People often ask what’s different in life as a public company, and a couple of key themes resonate in conference culture as a private company, as we were in 2017, and today as a public company. First, we have a virtual Disclosures and Publications committee, which is an agile group of legal, business and comms leadership for final approval of presentations and press releases. This team reviews content by email and in person every quarter and has proved to be a very effective mechanism for speedy communication. We are happy that it was established proactively before going public to evolve to this way of working.

A second, but deeper change has been how we handle dissemination of confidential, material results internally. As a public company, we update our employees on key results at the same time of press releases, to avoid any insider information risks. This type of data disclosure shift as a company grows up can change culture from a time when everyone knew everything in a small and young company, which can now feel quite different and requires coordination.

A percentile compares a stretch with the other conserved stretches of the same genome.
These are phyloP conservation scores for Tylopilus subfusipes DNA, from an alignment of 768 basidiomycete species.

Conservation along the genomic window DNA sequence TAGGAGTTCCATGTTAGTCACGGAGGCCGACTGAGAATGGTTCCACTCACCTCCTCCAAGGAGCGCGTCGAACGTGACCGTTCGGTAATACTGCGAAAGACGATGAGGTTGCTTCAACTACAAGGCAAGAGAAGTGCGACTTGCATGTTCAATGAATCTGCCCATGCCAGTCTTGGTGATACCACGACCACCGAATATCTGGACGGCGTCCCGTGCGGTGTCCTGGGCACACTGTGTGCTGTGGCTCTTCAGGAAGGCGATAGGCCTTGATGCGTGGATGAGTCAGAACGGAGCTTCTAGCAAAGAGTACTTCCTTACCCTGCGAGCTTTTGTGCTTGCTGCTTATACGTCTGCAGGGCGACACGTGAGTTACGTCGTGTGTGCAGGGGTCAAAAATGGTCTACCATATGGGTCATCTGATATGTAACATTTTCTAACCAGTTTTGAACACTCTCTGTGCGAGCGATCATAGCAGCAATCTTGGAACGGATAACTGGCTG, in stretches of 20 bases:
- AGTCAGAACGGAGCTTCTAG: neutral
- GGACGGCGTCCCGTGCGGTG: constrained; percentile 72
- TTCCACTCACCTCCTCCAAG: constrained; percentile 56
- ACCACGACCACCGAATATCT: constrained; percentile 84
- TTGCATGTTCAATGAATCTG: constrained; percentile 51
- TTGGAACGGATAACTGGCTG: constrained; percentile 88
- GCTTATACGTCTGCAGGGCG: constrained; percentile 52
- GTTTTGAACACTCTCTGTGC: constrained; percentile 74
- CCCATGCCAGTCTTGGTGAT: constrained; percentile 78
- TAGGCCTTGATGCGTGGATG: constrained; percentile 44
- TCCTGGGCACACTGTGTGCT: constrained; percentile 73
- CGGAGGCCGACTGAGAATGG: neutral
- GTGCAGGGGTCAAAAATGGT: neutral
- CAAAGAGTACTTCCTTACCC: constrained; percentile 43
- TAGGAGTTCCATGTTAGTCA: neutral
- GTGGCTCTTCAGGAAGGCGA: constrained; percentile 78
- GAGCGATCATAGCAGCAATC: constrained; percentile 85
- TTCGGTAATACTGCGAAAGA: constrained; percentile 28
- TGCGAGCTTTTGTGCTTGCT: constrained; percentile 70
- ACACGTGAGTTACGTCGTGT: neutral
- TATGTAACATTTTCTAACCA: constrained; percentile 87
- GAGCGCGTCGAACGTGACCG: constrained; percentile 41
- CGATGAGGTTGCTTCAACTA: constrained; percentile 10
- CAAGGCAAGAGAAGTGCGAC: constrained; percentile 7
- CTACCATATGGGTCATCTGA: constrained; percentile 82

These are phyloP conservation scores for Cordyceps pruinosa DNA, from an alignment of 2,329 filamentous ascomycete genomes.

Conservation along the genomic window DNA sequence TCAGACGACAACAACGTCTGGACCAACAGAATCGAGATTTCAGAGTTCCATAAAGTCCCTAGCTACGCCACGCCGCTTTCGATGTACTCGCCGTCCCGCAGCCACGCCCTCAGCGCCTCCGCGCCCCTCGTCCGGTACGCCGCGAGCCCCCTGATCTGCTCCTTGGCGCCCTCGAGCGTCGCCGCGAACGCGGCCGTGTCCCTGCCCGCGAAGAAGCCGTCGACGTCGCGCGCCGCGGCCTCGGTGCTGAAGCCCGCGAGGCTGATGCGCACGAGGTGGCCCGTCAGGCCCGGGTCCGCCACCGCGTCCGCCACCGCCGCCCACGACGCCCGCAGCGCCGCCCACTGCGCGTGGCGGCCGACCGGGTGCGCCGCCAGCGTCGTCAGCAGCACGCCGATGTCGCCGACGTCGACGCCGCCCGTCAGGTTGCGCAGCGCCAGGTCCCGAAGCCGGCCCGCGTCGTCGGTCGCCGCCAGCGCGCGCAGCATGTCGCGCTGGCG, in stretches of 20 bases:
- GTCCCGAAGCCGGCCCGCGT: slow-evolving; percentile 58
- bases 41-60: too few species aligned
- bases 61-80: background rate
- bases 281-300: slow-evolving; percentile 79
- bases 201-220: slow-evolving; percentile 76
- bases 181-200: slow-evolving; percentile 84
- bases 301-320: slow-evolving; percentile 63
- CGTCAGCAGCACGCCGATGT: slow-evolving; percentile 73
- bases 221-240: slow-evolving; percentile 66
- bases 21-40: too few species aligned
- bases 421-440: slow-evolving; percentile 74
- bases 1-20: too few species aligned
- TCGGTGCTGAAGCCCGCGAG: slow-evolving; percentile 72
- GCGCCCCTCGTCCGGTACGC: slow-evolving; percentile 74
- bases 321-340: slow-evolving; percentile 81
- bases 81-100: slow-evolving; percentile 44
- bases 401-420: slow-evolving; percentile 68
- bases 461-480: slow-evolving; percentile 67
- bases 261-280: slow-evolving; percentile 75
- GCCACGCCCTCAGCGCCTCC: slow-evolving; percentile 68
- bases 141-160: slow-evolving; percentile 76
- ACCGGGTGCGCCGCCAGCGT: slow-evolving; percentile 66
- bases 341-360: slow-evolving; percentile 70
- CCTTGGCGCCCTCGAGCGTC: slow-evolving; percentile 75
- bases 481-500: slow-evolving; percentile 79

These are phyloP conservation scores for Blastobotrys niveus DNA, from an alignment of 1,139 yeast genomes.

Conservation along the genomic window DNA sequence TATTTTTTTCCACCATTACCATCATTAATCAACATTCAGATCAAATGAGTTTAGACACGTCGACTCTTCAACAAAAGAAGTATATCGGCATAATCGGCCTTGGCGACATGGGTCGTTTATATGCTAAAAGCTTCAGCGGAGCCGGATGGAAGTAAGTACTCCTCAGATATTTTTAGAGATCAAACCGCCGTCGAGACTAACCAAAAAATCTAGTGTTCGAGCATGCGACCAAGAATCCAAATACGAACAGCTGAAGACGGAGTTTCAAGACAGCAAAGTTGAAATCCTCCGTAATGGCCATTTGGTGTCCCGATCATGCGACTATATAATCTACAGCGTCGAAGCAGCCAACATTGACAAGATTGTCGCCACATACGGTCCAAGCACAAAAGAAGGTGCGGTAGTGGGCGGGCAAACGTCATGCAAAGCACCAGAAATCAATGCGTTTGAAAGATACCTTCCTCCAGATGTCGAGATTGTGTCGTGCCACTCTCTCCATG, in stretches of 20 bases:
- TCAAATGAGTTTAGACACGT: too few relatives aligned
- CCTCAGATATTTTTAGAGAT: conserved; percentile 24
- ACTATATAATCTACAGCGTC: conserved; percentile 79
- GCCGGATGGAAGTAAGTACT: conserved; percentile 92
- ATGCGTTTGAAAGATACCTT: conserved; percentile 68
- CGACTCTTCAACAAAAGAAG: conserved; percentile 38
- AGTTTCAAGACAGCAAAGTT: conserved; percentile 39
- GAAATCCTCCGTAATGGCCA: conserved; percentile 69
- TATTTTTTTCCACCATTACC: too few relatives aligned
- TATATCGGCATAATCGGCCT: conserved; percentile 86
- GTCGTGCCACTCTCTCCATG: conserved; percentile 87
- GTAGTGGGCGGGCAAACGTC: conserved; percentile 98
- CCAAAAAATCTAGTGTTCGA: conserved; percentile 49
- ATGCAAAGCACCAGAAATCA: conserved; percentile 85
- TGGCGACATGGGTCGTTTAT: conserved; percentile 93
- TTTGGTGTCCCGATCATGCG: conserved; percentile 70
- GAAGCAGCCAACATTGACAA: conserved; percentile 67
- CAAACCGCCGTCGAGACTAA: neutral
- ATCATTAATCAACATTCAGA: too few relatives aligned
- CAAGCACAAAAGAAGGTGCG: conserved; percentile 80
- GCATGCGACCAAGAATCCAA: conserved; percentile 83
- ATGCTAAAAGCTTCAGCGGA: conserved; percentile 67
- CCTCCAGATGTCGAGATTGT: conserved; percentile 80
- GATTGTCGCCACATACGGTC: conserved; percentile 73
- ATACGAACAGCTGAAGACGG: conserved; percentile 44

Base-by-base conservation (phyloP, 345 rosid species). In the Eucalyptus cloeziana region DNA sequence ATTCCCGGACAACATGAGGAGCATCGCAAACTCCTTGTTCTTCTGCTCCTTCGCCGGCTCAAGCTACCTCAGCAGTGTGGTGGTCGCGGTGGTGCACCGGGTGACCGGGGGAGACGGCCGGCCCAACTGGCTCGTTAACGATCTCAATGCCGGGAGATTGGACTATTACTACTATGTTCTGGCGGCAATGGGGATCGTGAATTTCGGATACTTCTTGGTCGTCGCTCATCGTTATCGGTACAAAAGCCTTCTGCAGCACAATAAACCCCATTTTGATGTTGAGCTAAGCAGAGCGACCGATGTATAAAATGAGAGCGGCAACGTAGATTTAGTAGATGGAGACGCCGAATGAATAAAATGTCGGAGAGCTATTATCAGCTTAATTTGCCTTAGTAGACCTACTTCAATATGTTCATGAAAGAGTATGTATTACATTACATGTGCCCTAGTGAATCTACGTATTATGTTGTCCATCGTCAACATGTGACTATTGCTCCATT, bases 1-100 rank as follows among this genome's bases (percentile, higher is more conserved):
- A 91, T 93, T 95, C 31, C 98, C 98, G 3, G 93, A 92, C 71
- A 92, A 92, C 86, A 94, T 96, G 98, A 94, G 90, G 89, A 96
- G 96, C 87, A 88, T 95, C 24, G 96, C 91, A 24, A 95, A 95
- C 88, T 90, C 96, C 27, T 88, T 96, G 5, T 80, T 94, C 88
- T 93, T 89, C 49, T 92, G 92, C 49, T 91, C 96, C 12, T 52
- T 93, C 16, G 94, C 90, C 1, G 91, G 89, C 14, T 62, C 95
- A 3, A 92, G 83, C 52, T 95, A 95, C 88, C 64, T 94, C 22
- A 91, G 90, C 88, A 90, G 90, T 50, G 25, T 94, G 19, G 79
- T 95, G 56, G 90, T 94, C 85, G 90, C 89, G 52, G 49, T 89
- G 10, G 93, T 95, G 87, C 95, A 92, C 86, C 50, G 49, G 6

As a public company we also hosted our inaugural investor event at ASH this year with attendees from many domains, where we reviewed the latest updates and webcasted (here). The companion press releases were synched up with the presentations and a set of individual analyst and investor meetings rounded off a very full agenda, especially as many of these external meetings were at the bookends of the day.

For a science-driven company created with the goal of helping patients, the ASH conference is a highlight of the year, just like the annual Superbowl in America, and the quadrennial World Cup. The value for Magenta goes well-beyond the synthesis of the specific feedback and deeper into the broader programs and strategy. Indeed, we have already integrated ideas from last week’s conference into Magenta, from the design of new experiments to potential collaborations. For a fast-moving company, the significant investment of human capital in our World Cup goes well-beyond just the slides and posters that are presented. It requires committed orchestration, and the planning for next year’s ASH has already begun with plans on what data Magenta would be ready to present, and how we might initiate new collaborations next year with various groups. For us at Magenta, it is really is the beautiful game…… O Jogo Bonito, as Pelé said.

The Magentini playing in their World Cup